2024 Trend: The Rise of Circularity in Luxury
The luxury industry undeniably holds immense power and influence globally. However, this influence comes at a cost, as the industry stands as one of the top contributors to environmental pollution. Its effects on water, soil, and ecosystems, coupled with its significant greenhouse gas emissions, emphasize the urgent need for change. A particularly alarming concern lies in the trajectory of fabric production, witnessing a daunting increase from 60 million tonnes annually in 2000 to 110 million tonnes in 2020. Projections for 2030 paint an even bleaker picture, forecasting a growth to 150 million tonnes, underscoring the critical need to address the industry's environmental impact.
Thankfully, the luxury industry, including fashion, travel & hospitality sectors, is now steering towards a more sustainable and eco-conscious approach. Join us as we explore the luxury industry's shift toward a circular economy and sustainable practices in the anticipated trends for 2024.
Circularity: the first step to tap into sustainability.
A mainstay of sustainable fashion, circularity is a genuine alternative for fostering eco-responsibility, appealing to both consumers and luxury brands aiming to embrace more sustainable approaches. Designers adopting a circular approach in their creative processes address will act on the waste reduction and extending life product cycle by achieving a sustainable approach to their brand.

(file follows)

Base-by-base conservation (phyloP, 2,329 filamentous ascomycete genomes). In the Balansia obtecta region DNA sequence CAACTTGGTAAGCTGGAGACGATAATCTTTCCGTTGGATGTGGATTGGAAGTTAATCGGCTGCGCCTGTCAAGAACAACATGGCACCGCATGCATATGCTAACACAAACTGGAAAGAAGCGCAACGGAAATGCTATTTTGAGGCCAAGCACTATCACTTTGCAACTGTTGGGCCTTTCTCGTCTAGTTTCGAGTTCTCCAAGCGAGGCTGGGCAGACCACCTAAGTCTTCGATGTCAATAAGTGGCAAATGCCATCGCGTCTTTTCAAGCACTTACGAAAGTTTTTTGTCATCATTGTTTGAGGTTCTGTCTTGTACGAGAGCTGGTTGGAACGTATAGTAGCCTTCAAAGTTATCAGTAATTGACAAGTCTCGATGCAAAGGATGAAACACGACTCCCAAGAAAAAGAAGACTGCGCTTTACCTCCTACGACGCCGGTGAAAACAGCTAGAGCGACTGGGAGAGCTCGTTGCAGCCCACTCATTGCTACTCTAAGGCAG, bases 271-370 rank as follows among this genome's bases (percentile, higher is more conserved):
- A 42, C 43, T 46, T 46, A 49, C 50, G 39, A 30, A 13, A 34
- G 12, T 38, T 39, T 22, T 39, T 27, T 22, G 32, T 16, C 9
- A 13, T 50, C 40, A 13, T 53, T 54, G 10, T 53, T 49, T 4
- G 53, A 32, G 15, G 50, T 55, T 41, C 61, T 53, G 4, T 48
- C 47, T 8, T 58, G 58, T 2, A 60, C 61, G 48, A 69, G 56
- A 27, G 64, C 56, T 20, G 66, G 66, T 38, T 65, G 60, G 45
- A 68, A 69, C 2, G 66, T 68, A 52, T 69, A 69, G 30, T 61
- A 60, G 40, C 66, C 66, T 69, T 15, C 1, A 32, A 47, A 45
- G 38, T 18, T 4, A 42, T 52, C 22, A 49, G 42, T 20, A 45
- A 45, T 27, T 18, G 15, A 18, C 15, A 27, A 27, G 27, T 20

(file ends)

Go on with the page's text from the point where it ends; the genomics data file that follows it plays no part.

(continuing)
The fabrication of primary materials for the creative development traditionally involves the production of textiles and leathers. Typically, the fashion industry generates huge quantities of waste, both during the manufacturing process and after products have been sold. Circularity offers a radical shift in the fashion industry by tackling a fundamental challenge: many luxury brands are opting for circularity right from the start of their creative chain, utilizing existing resources to craft their products. Reusing high-quality fabrics plays a crucial role in reducing textile & leathers waste. To do so, brands designer can go through Nona Source and choose our deadstock fabrics available in a wide range of colours and patterns. Opting for Nona Source's deadstock materials not only addresses the textile waste issue but also provides an avenue to craft high-quality collections with minimal environmental impact.
Extending life product cycle
Another key point in a circular approach involves extending the life cycle of products. Choosing deadstock fabrics, yarns or leathers not only ensures the durability of each piece created but also breathes new life into the chosen materials.
Nona Source's mission includes providing a second chance for deadstock fabrics from Top Luxury Maisons, facilitating circularity in a two-step process: crafting sustainable items from existing resources and thereby extending their life cycle. Other circular strategies are now emerging in the market to assist brands in adopting a circular stance: such as exchange or buy-back programs for old products to enable reuse or offering repair services to maintain a product's life cycle.